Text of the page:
Analysing Coastal Evolution with EO Data: a Multi-Sensor Approach
Palazzo, Francesco1; Latini, Daniele2; del Frate, Fabio2; Baiocchi, Valerio3; Lelo, Keti4; Minchella, Andrea5; Remondiere, Sylvie1
1SERCO, ITALY; 2Universitá Tor Vergata, ITALY; 3Universitá La Sapienza, ITALY; 4Universitá Roma Tre, ITALY; 5RSAC Ltd, UNITED KINGDOM

Coastal monitoring has been traditionally carried out with ground or aerial surveys, eventually integrated by video-systems. Satellite data were not commonly used in local studies, due to ground resolution (in the case of SAR data), observation limitations (eg cloud cover in the case of optical data), and in overall due to cost issues. A new generation of satellite systems, featuring an increased frequency of observations as well as better ground resolution may now offer new possibilities for the replacement/integration of traditional techniques.

Almost 40 satellite products acquired from 1992 to 2011 and including also ERS, ENVISAT and ALOS data have been used to study some 130 Km of the Italian coast of the Abruzzi region along the Adriatic sea. This area, located in central Italy, is representative of extremely different coastal environments: from wide, sandy shores, to high, jagged cliffs and narrow creeks, to pebble beaches. Particular attention was paid to the comparison of coastlines extracted from optical ESA TPM observations (IKONOS, KOMPSAT-2, FORMOSAT-2) with coastlines extracted from SAR COSMO-SkyMed data.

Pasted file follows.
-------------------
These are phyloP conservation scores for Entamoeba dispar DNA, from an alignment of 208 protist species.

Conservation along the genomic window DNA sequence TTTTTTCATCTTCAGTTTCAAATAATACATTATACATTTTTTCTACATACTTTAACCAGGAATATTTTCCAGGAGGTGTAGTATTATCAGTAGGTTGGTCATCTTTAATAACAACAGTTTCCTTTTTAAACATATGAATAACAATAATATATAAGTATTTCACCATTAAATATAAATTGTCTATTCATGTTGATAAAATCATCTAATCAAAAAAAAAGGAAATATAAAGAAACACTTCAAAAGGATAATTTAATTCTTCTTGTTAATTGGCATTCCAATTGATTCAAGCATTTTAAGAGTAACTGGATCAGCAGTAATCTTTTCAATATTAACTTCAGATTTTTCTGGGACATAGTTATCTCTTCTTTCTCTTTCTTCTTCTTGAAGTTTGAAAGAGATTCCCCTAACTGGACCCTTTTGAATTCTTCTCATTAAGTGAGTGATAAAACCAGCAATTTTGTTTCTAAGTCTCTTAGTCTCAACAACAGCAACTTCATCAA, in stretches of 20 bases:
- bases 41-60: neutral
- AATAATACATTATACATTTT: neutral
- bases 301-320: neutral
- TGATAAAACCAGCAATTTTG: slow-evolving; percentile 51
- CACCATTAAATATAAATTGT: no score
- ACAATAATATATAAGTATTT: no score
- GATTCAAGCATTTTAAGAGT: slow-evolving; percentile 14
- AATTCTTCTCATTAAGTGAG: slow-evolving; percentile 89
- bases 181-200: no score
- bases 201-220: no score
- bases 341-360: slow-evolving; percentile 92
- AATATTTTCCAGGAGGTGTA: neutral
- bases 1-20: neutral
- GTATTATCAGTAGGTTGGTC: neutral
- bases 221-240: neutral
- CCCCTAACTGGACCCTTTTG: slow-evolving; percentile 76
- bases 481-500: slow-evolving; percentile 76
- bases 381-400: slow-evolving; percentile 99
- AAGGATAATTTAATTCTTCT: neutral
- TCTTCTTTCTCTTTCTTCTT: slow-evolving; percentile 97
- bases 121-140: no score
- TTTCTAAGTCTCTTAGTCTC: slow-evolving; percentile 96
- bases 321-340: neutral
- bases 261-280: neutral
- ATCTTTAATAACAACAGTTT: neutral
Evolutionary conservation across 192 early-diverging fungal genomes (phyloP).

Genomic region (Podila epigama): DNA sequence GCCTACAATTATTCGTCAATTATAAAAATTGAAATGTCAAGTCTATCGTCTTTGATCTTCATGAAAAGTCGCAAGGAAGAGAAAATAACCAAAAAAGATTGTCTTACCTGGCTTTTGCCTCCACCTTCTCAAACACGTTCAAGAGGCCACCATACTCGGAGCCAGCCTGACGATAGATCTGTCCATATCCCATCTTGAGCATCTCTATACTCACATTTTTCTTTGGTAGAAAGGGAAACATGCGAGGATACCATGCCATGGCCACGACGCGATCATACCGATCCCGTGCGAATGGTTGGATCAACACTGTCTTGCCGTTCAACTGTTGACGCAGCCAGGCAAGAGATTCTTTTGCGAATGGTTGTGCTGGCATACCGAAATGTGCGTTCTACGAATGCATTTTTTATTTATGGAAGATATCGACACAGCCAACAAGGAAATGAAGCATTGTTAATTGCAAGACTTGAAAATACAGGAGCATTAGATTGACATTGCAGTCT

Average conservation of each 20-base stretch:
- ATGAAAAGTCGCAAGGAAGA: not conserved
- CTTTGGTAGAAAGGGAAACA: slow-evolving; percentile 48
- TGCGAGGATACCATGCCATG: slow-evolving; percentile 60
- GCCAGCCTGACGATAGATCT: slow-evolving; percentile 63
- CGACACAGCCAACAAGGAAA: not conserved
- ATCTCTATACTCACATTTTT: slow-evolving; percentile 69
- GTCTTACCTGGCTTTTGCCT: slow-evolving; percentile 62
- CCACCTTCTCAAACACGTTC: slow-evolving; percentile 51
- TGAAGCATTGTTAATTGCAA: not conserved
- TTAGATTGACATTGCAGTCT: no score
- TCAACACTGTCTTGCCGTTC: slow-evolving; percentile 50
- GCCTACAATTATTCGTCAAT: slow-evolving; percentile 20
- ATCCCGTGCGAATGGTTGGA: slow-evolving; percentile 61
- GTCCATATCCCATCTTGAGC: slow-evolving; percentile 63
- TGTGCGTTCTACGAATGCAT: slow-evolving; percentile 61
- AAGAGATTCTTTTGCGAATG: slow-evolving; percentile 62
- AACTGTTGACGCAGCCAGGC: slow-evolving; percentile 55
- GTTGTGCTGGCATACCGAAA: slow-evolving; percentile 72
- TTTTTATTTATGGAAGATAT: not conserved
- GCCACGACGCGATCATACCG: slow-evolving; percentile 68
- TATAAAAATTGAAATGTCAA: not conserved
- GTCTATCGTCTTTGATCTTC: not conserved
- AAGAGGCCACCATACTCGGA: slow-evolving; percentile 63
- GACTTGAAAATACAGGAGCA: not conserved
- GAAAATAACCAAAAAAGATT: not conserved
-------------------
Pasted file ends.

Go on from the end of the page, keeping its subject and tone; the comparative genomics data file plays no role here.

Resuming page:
Automatic extraction of shorelines was carried out by means of object-oriented techniques applied to the optical data, whereas for radar data a "standard" methodology widely applied for C-band data was compared with an innovative approach based on Pulse Coupled Neural Networks (PCNN). Validation of the coastline automatically extracted from such PCNN technique with a coastline acquired in situ at the same time of the satellite overpass proved the effectiveness of the technique.

Issues such as geolocation accuracy of the outcome products, meteomarine conditions at the time of the acquisition, quality of the DEM used for orthorectification of the data, have been considered.

Figure 1: The image provides an overview of the importance of the DEM quality in case of medium to steep coast. Both DEM tested in this example (left bottom: SRTM DEM, right bottom: DEM derived from scale 1:5000 cartography) create artifacts on the resulting orthorectified image (top).